The Loner : Part 1.



While most of us, including myself, were busy playing hide and seek in the park, I couldn’t help but notice her, again, staring at all of us.

There she was, probably the same age as myself, sitting all alone by the window, her knees folded and her arms holding it tightly together. Her hair was neatly combed into a ponytail, but her eyes looked… sad. Unhappy. Frustrated. Nobody knew who she was. Rather, nobody wished to. They said her parents were the nicest people in the neighborhood, and yet no one seemed to understand why she wouldn’t socialize.

And just like everyday, at exactly five in the evening, her mother would take her away, forcefully – as it seemed. Nobody would see her again until the next afternoon. As baffled as I was, I thought it best to keep playing and ignore that girl. However, it seemed almost next to impossible. This was probably because I had been in her place once? It all seemed to come back to me.

I used to sit by the window, too, simply glaring at the kids frolicking around, when I guess I was eight. I was a loner, as they say it. A Loner is defined as one who “prefers” not to associate with others. The “prefers” over there makes a huge impact on its meaning as a whole. It means you are one by choice. Somewhere deep down inside, in this case, we have insecurities. Insecurities regarding opening up to people, and basically having problems trusting people. It is usually a result of being cheated or emotionally broken in the past, or watching it happen to someone close. However, for me, I was shy. But that was until I found my best friend, who told me that insecurities are a hindrance to happiness. Every word was true, and the meaning was deep and made sense when I thought about it.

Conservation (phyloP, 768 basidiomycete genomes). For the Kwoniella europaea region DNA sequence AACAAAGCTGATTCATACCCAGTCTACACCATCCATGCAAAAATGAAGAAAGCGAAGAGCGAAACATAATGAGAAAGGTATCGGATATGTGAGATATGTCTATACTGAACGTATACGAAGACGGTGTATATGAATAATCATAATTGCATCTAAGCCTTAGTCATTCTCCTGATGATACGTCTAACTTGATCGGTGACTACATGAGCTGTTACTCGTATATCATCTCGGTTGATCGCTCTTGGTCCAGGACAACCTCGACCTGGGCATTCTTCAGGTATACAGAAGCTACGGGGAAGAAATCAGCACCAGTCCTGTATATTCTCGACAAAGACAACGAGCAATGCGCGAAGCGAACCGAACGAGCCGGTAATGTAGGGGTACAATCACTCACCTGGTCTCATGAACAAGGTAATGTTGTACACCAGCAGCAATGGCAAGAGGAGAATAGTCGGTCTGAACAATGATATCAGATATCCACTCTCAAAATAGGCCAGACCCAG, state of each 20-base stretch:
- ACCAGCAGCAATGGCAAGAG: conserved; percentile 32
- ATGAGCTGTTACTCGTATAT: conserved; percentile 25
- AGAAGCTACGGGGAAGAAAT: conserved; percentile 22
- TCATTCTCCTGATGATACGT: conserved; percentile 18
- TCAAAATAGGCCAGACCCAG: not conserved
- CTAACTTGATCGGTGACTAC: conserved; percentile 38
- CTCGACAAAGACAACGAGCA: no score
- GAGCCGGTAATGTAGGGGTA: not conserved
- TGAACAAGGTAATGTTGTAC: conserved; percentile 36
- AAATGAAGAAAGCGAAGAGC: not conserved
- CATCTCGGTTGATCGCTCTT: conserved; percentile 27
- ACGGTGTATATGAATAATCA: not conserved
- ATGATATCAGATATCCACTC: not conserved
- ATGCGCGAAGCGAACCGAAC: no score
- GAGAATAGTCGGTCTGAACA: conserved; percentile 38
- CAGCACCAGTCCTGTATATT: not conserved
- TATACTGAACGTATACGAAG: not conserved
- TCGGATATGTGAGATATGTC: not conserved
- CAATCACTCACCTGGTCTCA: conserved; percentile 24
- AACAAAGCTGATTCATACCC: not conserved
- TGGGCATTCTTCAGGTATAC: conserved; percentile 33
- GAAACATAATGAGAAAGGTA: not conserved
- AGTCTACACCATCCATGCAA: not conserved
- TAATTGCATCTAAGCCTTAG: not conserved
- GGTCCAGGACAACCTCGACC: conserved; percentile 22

When I went back home the same day, I couldn’t stop thinking about the girl’s condition, and as they say, curiosity killed the cat. The very next day, I went over to her place, and her parents welcomed me in warmly. They led me into her room and by the look on their faces, it was obvious that they were puzzled as to how I was even reaching out to their daughter.

She was taken aback when I greeted her with a ‘hello’ and was definitely uncomfortable. However, I looked around and said –

“What loneliness is more lonely than distrust?”

To be continued …


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